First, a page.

As de­scribed above, the pace of the pan­dem­ic caused phar­ma­ceu­ti­cal com­pa­nies to very quick­ly make de­ci­sions and put so­lu­tions in place. In fact, as an in­dus­try we did not wait for guid­ance and in­stead fo­cused on do­ing what was right for our pa­tients, sites and in­ves­ti­ga­tors. By forg­ing ahead and do­ing what was need­ed, the prac­tices that we put in place were then fol­lowed and for­mal­ized by pol­i­cy. This achieve­ment il­lus­trates the sixth and last key trend: let prac­tice in­form pol­i­cy ver­sus pol­i­cy dic­tat­ing prac­tice. Col­lec­tive­ly, we demon­strat­ed to pol­i­cy mak­ers that we can lead and bring for­ward the right ap­proach­es, shift­ing our role from wait­ing for pol­i­cy to shap­ing pol­i­cy.

For the first time in al­most a cen­tu­ry, we have the op­por­tu­ni­ty to change the clin­i­cal de­vel­op­ment mod­el. While each of these trends has po­ten­tial on its own, by em­brac­ing them to­geth­er we can cre­ate durable and sus­tain­able change. For ex­am­ple, com­pa­nies con­duct­ing tri­als for Covid saw the time it took for each stage of the tri­al – start-up, ex­e­cu­tion and close-out – re­duced by as much as 10-fold. This is proof of what can be achieved. It is up to us to seize this mo­ment where, as an in­dus­try, we can trans­form how clin­i­cal tri­als are con­duct­ed.

ZS Per­spec­tive: 3 Pre­dic­tions on the Fu­ture of Cell & Gene Ther­a­pies

The field of cell and gene therapies (C&GTs) has seen a renaissance, with first generation commercial therapies such as Kymriah, Yescarta, and Luxturna laying the groundwork for an incoming wave of potentially transformative C&GTs that aim to address diverse disease areas. With this renaissance comes several potential opportunities, of which we discuss three predictions below.

Allogenic Natural Killer (NK) Cells have the potential to displace current Cell Therapies in oncology if proven durable.

Despite being early in development, Allogenic NKs are proving to be an attractive new treatment paradigm in oncology. The question of durability of response with allogenic therapies is still an unknown. Fate Therapeutics’ recent phase 1 data for FT516 showed relatively quicker relapses vs already approved autologous CAR-Ts. However, other manufacturers, like Allogene for their allogenic CAR-T therapy ALLO-501A, are exploring novel lymphodepletion approaches to improve persistence of allogenic cells. Nevertheless, allogenic NKs demonstrate a strong value proposition relative to their T cell counterparts due to comparable response rates (so far) combined with the added advantage of a significantly safer AE profile. Specifically, little to no risk of graft versus host disease (GvHD), cytotoxic release syndrome (CRS), and neurotoxicity (NT) have been seen so far with allogenic NK cells (Fig. 1). In addition, being able to harness an allogenic cell source gives way to operational advantages as “off-the-shelf” products provide improved turnaround time (TAT), scalability, and potentially reduced cost. NKs are currently in development for a variety of overlapping hematological indications with chimeric antigen receptor T cells (CAR-Ts) today, and the question remains to what extent they will disrupt the current cell therapy landscape. Click for more details.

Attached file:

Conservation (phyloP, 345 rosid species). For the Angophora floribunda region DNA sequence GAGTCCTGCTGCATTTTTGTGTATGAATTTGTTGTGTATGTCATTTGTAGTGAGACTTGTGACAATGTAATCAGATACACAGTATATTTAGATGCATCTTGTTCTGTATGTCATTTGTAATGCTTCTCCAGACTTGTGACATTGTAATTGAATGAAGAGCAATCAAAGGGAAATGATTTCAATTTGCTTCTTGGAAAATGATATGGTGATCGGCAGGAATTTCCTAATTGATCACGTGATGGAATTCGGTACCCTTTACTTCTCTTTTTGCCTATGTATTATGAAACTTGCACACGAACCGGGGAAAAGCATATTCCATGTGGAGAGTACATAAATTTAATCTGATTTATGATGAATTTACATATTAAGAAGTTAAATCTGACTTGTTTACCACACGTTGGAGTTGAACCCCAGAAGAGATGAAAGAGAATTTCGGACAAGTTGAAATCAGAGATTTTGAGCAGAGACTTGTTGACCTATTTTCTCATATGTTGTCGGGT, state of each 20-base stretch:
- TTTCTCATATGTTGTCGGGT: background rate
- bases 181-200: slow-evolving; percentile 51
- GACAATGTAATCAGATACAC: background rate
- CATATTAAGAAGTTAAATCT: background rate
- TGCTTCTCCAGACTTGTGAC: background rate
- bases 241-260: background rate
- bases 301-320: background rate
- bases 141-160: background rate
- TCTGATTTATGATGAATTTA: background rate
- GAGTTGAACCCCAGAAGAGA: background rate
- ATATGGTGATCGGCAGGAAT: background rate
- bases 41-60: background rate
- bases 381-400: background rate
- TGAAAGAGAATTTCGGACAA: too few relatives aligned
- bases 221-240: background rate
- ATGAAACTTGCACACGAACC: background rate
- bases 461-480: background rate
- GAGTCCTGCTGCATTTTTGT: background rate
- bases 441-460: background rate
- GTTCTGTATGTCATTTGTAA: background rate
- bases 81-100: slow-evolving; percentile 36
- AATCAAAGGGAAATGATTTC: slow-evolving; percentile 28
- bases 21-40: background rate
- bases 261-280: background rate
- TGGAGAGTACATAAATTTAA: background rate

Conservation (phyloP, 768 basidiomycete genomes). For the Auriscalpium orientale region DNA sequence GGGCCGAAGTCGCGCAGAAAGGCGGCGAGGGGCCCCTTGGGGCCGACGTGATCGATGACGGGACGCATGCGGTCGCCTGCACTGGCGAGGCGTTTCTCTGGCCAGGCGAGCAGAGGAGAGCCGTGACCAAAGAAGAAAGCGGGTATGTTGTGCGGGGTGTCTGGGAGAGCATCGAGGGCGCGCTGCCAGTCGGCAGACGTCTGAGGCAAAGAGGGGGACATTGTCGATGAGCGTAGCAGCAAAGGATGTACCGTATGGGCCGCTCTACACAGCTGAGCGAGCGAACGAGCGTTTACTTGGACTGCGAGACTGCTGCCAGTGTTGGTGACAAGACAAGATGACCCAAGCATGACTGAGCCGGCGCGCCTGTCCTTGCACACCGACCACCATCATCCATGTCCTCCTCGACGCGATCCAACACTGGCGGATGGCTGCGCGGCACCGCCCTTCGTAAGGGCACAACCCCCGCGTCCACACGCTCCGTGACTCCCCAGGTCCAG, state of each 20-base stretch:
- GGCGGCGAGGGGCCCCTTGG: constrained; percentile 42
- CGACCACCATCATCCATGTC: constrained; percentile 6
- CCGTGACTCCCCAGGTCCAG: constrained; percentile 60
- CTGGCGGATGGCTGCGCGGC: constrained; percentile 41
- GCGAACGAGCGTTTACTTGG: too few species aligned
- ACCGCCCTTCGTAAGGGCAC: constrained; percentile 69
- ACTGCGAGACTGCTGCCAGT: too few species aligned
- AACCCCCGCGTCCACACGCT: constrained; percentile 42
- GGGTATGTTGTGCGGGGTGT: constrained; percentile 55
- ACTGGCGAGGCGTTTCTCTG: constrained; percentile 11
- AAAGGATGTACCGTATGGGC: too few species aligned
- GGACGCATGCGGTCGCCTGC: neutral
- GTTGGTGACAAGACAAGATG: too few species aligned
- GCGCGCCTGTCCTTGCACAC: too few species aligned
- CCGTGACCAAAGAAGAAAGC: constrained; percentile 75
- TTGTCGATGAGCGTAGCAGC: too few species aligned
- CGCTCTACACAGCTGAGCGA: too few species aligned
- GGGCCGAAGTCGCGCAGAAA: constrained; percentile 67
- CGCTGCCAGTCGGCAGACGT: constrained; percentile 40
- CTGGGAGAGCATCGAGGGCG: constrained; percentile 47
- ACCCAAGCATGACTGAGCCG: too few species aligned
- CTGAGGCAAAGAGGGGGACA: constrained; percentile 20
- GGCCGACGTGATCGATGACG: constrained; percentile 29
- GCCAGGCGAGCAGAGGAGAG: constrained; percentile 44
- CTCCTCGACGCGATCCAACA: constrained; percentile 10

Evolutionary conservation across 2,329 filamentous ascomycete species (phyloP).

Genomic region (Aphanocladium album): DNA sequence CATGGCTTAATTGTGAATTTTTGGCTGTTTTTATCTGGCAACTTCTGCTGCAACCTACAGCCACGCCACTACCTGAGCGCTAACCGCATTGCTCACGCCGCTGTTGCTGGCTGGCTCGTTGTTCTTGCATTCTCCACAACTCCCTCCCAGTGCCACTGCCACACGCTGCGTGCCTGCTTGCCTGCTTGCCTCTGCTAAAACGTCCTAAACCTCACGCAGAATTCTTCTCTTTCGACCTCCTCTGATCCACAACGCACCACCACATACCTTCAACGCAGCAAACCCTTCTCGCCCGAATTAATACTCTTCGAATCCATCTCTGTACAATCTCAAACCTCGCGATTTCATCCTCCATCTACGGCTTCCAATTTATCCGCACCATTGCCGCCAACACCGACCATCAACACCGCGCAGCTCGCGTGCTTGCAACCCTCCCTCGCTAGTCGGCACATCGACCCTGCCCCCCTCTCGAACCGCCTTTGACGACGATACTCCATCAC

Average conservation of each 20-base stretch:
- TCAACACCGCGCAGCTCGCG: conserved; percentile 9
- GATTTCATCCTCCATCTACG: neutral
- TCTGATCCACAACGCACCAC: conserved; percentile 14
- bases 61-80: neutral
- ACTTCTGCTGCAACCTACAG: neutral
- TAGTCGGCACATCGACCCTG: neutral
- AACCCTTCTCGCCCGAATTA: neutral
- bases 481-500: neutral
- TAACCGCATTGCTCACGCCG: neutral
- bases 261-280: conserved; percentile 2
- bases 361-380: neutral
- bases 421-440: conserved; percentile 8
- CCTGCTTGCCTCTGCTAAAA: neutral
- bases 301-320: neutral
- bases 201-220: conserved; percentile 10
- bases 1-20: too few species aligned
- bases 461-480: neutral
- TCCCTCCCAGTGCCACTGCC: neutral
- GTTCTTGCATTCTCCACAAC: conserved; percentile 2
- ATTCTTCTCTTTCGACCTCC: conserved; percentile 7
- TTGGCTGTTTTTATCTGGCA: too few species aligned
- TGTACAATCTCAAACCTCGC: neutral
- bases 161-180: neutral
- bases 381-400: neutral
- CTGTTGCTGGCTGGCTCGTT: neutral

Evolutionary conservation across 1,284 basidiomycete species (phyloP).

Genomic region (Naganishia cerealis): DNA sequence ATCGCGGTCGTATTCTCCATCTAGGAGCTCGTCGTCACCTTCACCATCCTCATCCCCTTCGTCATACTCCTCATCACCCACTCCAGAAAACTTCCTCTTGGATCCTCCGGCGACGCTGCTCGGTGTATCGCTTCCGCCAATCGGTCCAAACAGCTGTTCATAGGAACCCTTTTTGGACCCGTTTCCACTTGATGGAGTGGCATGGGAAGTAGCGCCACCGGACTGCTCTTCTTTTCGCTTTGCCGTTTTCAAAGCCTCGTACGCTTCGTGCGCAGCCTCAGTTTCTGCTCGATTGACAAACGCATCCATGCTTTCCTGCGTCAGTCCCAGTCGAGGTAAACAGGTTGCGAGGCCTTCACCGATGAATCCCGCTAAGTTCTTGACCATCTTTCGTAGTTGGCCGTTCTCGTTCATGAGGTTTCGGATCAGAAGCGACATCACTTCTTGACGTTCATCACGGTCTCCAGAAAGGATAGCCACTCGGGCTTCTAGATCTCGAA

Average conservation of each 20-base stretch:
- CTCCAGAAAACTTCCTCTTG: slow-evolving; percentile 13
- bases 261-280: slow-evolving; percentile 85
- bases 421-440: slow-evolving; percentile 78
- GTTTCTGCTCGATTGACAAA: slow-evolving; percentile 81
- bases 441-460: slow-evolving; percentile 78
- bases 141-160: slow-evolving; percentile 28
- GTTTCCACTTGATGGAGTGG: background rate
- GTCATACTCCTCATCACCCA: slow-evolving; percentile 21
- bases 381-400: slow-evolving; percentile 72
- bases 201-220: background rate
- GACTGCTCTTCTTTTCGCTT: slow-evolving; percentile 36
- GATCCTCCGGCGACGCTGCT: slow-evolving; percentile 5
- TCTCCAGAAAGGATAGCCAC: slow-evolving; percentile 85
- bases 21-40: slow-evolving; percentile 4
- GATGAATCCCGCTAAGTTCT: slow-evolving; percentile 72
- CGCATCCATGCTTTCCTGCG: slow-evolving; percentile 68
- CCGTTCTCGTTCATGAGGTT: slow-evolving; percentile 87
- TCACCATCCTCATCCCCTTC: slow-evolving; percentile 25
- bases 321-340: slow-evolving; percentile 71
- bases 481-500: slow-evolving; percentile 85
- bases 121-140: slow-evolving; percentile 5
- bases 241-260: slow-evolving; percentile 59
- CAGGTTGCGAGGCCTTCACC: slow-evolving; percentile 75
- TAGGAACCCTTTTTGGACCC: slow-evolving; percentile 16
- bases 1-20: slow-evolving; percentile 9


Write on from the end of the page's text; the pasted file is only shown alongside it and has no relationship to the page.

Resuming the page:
Graphic: Kathy Wong for Endpoints News

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Hal Barron (GSK via YouTube)

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The CBO last week released a new slide deck, outlining an update to its model on how Medicare negotiations might take a bite out of new drugs making it to market. The new model estimates a 10% long-term reduction in the number of new drugs, whereas a previous CBO report from August estimated that 8% fewer new drugs will enter the market over 30 years.